5. Every writer loves to dream. In order to grasp this, first you must understand that a writer’s dreams have no bounds. They may dream about their exquisite lives as socialites or their “inevitable” interview on Oprah. They may dream about receiving a Pulitzer Prize or about moving to Manhattan, because their literary, published writer friends demand it. But while most of their dreams are possible (even if not probable), the one dream they have that is 100% never ever going to happen is the dream to meet their dead author idol. Every writer has one. Fitzgerald. O’Connor. Tolkein. Every writer has a dead writer that he/she draws inspiration from. This is why Midnight in Paris is the single best movie you could gift your writer friends. It provides tons of writerly inspiration while adding plenty of fuel to the “writer dreams” fire.
6. On top of a perfect book idea and a great, polished manuscript, a writer needs a plan for marketing and promotions. It’s the only way to ensure a longstanding career. So, do your writer friends a favor, and get them each books on marketing and promotions. One I unbiasedly stand by is my book, The Extroverted Writer. It’s $5 for the ebook, and about $8 for the print version. And hey, once they start rolling in the money from their Oprah interviews and awards and glamorous lifestyles, I’m sure there’ll be a trickle down. Maybe they’ll introduce you to their agent or editor. There is no shame in riding on coattails.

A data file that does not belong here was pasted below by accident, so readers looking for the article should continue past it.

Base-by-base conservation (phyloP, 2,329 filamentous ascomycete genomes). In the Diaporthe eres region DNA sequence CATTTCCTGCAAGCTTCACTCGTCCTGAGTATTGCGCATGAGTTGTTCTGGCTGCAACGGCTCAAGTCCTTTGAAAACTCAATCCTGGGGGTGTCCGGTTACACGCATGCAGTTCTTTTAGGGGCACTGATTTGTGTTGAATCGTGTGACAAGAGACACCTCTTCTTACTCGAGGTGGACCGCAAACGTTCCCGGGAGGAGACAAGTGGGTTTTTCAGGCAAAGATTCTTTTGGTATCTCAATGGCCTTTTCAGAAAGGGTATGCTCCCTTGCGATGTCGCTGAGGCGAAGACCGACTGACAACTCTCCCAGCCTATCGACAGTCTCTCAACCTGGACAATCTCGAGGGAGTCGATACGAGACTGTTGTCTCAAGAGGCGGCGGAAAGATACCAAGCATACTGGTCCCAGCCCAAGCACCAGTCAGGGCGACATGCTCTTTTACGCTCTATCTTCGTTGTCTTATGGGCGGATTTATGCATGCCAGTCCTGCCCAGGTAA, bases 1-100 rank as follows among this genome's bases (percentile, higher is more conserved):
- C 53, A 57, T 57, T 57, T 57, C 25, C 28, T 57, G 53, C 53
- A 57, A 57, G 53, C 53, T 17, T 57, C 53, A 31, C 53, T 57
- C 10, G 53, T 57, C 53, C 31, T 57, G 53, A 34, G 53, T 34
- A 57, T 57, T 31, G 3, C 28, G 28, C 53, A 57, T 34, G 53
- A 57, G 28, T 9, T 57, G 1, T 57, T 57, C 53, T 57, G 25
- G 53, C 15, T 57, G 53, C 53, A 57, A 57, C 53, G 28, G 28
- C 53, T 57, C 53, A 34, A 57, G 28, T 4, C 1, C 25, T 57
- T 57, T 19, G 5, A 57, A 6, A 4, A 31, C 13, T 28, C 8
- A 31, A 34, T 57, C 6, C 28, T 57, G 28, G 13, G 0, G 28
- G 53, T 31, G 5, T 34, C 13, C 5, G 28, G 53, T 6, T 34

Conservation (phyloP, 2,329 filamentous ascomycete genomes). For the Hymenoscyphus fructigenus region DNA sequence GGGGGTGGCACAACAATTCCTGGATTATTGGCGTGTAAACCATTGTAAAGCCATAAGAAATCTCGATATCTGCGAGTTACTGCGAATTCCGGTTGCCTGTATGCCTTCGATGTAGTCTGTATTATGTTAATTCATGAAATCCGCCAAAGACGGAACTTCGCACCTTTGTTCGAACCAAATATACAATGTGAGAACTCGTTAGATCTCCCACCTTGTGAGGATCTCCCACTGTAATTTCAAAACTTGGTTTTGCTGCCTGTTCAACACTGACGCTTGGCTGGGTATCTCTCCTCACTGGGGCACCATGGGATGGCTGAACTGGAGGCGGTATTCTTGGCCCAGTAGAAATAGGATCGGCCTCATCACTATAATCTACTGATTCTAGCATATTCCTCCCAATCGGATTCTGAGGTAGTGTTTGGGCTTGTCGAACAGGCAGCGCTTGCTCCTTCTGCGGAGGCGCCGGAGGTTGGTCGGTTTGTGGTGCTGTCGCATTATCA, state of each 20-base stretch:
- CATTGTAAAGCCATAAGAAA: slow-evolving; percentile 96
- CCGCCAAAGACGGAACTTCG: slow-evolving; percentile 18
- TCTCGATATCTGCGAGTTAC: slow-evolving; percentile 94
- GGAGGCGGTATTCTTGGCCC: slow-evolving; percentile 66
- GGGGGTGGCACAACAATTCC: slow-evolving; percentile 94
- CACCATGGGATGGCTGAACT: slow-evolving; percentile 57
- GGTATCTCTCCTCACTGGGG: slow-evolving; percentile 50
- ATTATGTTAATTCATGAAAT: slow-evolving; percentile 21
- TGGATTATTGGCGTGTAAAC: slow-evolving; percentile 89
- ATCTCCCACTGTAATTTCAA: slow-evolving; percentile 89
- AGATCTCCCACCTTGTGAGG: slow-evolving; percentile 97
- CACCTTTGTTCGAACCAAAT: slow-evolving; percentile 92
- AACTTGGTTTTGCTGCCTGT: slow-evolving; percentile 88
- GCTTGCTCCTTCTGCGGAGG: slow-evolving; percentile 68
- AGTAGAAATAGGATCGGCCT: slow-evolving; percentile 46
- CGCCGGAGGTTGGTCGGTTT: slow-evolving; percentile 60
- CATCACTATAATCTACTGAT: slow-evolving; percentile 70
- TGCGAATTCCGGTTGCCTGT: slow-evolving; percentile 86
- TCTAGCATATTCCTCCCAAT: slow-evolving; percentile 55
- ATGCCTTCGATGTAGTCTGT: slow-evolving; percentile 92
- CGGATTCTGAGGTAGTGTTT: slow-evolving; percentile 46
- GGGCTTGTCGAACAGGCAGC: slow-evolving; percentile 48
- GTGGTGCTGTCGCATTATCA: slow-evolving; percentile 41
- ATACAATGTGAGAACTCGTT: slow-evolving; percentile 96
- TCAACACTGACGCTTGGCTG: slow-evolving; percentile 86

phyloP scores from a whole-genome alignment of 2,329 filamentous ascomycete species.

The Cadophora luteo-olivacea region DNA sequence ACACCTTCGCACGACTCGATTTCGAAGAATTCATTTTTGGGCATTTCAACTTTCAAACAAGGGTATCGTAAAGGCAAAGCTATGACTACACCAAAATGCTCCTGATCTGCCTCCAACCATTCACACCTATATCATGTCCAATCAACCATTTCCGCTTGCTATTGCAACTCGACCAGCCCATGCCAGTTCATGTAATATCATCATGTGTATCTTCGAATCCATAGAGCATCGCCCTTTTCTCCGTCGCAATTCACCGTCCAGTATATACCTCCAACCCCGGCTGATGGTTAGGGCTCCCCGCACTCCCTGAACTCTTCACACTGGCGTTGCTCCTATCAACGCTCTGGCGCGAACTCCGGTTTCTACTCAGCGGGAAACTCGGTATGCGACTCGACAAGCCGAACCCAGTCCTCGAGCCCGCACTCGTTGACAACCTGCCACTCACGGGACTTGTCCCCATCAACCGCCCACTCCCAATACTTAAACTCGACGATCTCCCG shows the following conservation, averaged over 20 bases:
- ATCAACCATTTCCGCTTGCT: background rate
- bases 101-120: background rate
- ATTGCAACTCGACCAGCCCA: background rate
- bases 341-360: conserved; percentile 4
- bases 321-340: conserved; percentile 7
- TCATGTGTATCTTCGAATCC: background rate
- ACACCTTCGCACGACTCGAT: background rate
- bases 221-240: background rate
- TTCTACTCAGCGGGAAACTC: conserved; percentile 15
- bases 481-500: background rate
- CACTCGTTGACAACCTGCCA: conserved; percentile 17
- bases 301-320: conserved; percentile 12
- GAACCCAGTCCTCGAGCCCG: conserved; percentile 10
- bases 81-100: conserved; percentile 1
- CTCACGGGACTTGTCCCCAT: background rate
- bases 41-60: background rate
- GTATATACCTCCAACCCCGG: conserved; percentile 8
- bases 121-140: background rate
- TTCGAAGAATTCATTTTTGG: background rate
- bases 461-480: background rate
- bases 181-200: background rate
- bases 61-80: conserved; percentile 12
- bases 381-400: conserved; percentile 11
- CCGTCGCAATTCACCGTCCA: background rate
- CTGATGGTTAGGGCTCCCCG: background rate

7. Back to the whole dead author thing … writers who REALLY love their dead authors probably also get a bit sigh-of-longing-ish whenever they see a typewriter. Heck, they probably get mushy even talking about typewriters. There’s just something comforting about using the same kind of tool that your idol used (hence, why Jane Austin obsessors have most likely tried to longhand a novel…until their hand cramped up). So imagine gifting the very kind of typewriter used by Hemingway or Updike or Mitchell. Yep. This is possible.
8. We all know that many classic authors were oftentimes crazily drunk…or at least constantly drinking. While I’m not saying to get your writer friends tons of booze, I do think it’s worth noting that every writer has a vice. Every writer has that thing they need in order to get their muse going. Figure out what your friends’ vices are, and you have a great gift on your hands. (P.s. your friends’ vices may include chocolate, coffee, pictures of puppies, and Candy Crush Saga).
9. Have a writer in your life who loves to set up camp in independent coffee shops where they order french press coffee, stare at their Mac computers, and make sure their beanies don’t fall of their heads? If so, you also may have a borderline hipster on your hands. Never fear. Just get them a Moleskine. It’s the perfect portable notebook for Hipster-Writers to jot their uber deep thoughts, plotlines, loglines, and the occasional haiku.
10. Last, but not least: THIS. If I need to explain why writers need and would love this, then I’ve failed at communicating what spazzes they are. They need de-stressers. STAT.
Well that about wraps up my scouring of the Internet for the perfect writerly gift. Any ideas to add?